Friday, March 31, 2017

Mixed markets on mixed economic data

Dow lost 24, advancers over decliners 4-3 & NAZ went up 3.  The MLP index was pennies lower in the 318s & the REIT index went up a fraction to the 344s.  Junk bond funds were a little higher & Treasuries were up a tad.  Oil was fractionally lower but still above 50 & gold was flat.

AMJ (Alerian MLP Index tracking fund)

Light Sweet Crude Oil Futures,M

Gold Apr 17

3 Stocks You Should Own Right Now - Click Here!

Federal Reserve Bank of NY pres William Dudley says the Fed forecast for 3 rate hikes this year “is in a reasonable place” & that it could begin shrinking its balance sheet late this year or in 2018, possibly pausing rate increases in the process.  “Where the FOMC is, I think is in a reasonable place,” he said.  “A couple more hikes this year seems reasonable.”  He has a permanent vote on the policy-setting FOMC & is widely seen as one of its most influential members.  His comments suggested no great pressure to tighten quickly.  But they also showed that the Fed is still on track to lift rates further this year, after hiking in Mar, & is potentially headed toward beginning to roll off its $4.5T balance sheet.  “It wouldn’t surprise me” if the Fed started to roll off its assets “later this year” or in 2018, he added.  “If we start to normalize the balance sheet, that’s a substitute for short-term rate hikes,” he said, & “we might actually decide at the same time to take a little pause in terms of raising short-term interest rates.”  Dudley is “not that worried that the markets are going to react to changes to our balance sheet in a very violent way because it’s already factored in.”  The Fed has been treading carefully when it comes to the balance sheet because they want to avoid market disruptions.  “I don’t think there is a strong need to differentiate between mortgages and Treasuries,” Dudley said, referring to the assets held by the central bank.  Some Fed officials have argued they should prioritize allowing MBS to roll off.

Dudley Says a Couple More Hikes Seem Reasonable

Consumer sentiment rose in Mar as Americans registered sunnier views about the state of their finances while becoming less upbeat about the long-term economic outlook, Univ of Mich survey data showed.  The final sentiment index rose to 96.9 from 96.3 in Feb, which with the 97.6 estimate.  The preliminary reading was also 97.6.  Current conditions gauge, which measures Americans' perceptions of their personal finances, increased to 113.2 from 111.5 the prior month; while that’s the strongest since 2005, it's below a preliminary reading of 114.5.  Sentiment is holding close to its healthiest levels in more than a decade even as Americans, especially middle & upper income earners, monitor an easing in the stock-market rally that could moderate household wealth.  Optimism since the election has largely cut along party lines, with Reps feeling much better that the new administration's policies will boost growth.  At the same time, Americans of all political stripes have been buoyed by further labor-market strengthening.  “The data indicate both rising optimism as well as rising uncertainty due to the partisan divide,” Richard Curtin, director of the survey, said.  “Optimism promotes discretionary spending, and uncertainty makes consumers more cautious spenders, which will result in uneven gains over time and across products.”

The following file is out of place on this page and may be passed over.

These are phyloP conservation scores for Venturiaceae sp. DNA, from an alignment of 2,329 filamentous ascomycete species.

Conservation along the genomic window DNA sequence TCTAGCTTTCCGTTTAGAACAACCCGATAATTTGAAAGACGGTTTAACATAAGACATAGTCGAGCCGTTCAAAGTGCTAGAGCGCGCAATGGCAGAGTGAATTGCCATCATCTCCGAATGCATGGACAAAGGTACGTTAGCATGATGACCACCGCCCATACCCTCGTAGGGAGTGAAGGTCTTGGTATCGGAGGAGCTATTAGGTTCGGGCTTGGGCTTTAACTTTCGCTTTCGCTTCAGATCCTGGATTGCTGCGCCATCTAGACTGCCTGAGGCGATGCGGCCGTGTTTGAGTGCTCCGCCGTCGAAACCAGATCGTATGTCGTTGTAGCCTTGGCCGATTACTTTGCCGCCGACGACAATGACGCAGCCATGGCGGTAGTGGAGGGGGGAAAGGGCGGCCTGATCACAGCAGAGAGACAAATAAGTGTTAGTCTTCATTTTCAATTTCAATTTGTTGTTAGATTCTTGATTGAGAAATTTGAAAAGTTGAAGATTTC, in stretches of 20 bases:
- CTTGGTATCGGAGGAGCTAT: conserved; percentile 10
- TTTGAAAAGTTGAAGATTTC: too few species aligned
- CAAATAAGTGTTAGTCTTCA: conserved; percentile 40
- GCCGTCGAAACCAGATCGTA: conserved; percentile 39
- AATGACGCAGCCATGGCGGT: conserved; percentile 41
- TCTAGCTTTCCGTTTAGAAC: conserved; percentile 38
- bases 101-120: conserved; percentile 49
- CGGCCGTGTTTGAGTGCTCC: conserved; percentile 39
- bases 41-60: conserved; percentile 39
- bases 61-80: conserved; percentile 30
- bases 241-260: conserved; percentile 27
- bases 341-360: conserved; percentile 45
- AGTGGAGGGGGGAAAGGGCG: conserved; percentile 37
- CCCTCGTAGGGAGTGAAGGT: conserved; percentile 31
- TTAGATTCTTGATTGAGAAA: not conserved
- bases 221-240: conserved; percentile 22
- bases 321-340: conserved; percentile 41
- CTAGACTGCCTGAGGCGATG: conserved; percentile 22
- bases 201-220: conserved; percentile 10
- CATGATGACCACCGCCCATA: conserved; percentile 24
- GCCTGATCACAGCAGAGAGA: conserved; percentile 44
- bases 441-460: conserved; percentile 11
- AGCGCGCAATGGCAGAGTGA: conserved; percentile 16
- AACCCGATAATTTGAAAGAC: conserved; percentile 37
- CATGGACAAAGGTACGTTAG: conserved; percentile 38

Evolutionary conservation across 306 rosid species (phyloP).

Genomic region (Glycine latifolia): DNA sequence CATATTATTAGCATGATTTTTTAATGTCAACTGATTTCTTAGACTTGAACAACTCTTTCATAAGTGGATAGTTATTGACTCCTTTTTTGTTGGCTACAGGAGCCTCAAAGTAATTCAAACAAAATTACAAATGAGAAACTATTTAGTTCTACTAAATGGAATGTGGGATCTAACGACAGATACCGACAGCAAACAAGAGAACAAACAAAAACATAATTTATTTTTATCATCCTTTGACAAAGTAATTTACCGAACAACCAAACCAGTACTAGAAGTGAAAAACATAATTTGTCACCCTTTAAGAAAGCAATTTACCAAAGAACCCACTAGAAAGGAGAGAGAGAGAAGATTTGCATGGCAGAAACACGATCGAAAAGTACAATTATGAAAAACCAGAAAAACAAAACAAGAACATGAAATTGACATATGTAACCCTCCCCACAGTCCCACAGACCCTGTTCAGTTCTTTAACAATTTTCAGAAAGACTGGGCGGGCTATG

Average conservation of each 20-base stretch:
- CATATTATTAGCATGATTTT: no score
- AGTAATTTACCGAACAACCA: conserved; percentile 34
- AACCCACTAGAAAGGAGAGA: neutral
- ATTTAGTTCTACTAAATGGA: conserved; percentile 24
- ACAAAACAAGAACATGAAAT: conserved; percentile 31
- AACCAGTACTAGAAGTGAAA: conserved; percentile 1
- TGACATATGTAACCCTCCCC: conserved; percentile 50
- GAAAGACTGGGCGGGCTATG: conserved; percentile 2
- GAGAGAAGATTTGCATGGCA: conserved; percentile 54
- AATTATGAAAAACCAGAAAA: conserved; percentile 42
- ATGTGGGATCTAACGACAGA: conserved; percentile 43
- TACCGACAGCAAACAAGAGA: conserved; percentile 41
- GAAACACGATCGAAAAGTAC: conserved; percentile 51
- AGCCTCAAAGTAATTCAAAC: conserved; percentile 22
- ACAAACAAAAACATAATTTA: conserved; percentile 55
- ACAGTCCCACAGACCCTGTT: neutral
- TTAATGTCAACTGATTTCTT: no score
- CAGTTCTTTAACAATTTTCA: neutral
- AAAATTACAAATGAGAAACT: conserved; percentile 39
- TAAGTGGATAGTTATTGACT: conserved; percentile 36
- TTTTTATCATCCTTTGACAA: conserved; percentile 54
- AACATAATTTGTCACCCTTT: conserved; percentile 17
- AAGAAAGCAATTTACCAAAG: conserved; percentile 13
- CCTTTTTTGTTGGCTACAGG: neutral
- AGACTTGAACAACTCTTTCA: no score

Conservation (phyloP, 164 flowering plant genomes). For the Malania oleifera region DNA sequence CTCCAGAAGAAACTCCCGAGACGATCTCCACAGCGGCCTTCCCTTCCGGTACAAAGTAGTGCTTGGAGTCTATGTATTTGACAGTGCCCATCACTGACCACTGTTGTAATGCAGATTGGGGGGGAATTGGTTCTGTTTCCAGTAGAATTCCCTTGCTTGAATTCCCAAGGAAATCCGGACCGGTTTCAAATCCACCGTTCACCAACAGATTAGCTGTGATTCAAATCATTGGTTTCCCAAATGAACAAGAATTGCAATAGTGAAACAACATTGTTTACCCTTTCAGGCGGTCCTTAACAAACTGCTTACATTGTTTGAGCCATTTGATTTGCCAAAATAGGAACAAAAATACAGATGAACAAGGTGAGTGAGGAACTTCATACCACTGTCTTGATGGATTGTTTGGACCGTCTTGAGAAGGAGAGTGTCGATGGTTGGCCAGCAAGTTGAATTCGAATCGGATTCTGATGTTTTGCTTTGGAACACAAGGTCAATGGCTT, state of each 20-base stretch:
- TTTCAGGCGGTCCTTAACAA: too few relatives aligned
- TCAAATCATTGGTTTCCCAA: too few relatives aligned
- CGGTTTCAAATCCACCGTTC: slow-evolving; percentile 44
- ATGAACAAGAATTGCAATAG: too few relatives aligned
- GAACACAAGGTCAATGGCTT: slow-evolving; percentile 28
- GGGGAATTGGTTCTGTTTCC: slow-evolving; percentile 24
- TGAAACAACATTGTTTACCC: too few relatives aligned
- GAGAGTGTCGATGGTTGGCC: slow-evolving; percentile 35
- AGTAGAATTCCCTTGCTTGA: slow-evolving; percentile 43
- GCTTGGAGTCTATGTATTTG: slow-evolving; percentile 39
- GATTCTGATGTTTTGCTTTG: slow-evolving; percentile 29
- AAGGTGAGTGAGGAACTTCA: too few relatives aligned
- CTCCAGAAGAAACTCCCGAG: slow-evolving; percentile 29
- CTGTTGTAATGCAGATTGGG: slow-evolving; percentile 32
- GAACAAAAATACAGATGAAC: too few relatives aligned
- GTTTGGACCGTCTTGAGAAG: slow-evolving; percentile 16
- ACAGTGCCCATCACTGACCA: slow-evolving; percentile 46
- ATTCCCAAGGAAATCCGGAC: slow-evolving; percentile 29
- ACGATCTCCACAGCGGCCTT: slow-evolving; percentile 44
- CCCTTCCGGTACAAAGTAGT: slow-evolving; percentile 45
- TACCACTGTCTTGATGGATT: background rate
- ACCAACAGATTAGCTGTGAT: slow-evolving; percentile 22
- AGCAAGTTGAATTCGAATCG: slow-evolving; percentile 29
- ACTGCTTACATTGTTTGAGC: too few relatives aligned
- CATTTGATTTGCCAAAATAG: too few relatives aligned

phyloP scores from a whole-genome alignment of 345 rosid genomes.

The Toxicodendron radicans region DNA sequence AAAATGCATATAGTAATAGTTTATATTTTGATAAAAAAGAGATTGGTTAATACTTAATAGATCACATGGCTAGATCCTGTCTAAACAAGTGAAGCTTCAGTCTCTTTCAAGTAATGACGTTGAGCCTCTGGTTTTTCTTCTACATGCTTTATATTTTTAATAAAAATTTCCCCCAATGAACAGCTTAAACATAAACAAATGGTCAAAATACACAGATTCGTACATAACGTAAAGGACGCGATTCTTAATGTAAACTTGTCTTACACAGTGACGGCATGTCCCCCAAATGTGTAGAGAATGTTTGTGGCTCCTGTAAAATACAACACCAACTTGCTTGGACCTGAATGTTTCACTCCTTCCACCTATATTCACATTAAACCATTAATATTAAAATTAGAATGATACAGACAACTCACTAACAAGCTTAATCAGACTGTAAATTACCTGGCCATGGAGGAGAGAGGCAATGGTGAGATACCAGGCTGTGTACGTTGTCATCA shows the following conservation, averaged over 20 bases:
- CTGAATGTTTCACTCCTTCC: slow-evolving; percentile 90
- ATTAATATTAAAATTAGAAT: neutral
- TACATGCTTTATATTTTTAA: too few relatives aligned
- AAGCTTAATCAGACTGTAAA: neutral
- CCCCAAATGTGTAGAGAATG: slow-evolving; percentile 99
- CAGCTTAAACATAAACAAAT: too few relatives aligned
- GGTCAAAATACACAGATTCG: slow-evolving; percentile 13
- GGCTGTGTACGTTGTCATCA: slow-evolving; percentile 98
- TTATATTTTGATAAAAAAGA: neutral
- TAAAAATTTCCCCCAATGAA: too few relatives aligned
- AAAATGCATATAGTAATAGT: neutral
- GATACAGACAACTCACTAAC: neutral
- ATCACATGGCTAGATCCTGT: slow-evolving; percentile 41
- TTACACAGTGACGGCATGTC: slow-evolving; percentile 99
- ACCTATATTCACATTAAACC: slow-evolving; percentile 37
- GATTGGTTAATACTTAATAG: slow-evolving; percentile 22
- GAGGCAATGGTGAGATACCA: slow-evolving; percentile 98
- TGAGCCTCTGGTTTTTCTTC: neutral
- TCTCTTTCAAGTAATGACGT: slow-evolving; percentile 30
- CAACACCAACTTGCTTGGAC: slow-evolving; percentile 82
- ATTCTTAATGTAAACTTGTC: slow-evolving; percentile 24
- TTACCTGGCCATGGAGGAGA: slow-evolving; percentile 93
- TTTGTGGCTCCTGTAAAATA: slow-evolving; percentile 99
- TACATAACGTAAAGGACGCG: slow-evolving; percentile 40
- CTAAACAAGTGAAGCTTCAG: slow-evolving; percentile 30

Consumer Sentiment in U.S. Rises on Views of Current Finances

US consumer spending rose less than forecast in Feb even as wage growth improved, according to gov data that also showed inflation reached the Fed's goal for the first time in almost 5 years.  The 0.1% advance in consumption followed a 0.2% gain the prior month, the Commerce Dept said.  A price gauge based on consumer spending habits, the Fed's preferred inflation measure, climbed 2.1% from a year earlier, the most in 5 years.  The figures are consistent with projections of softer consumer spending in Q1, partly due to smaller outlays for household utilities amid milder weather.  The slowdown may prove temporary because of steady hiring, cheap financing & a surge in household optimism.  Incomes rose 0.4% after a 0.5% gain that was more than initially estimated.  The February increase reflected a 0.5% pickup in wages, the most in 5 months.  Disposable income, or the money left over after taxes, increased 0.2% after adjusting for inflation (after falling 0.1% in the prior month).  The forecast called for a 0.2% gain in nominal consumer spending.  Adjusting consumer spending for inflation, which generates the figures used to calculate GDP, purchases fell 0.1% after a 0.2 % decrease the previous month.  The data follow the revised Q4 GDP report that showed consumer spending climbed at a 3.5% annualized rate.  Consumption is projected to slow in Q1, moving closer to the 2.5% average of the past 5 years.  That would reflect a slowdown in utility use amid unseasonably mild weather.  Household outlays on services fell 0.1% for a 2nd month after adjusting for inflation.  The category includes tourism, legal help, health care, & personal care items such as haircuts & is typically difficult for the gov to estimate accurately.  Purchases of durable goods, which include automobiles, also fell 0.1% after adjusting for inflation.  That followed a 1.1% plunge in Jan.  Spending on non-durable goods, which include gasoline, rose 0.1%.  The core price measure, which excludes food & fuel, rose 0.2% from the prior month & was up 1.8% from Feb 2016.  The saving rate increased to 5.6% from 5.4% the prior month.

Not much doing as Mar draws to a close.  Data today is uneven.  This has been a tough month for the stock market while gold had a good rise, but recent stock buying has cut the Dow's loss to about 100.  Consumer & business confidence remain high, the bulls like to see that.

Dow Jones Industrials

stock chart  

No comments: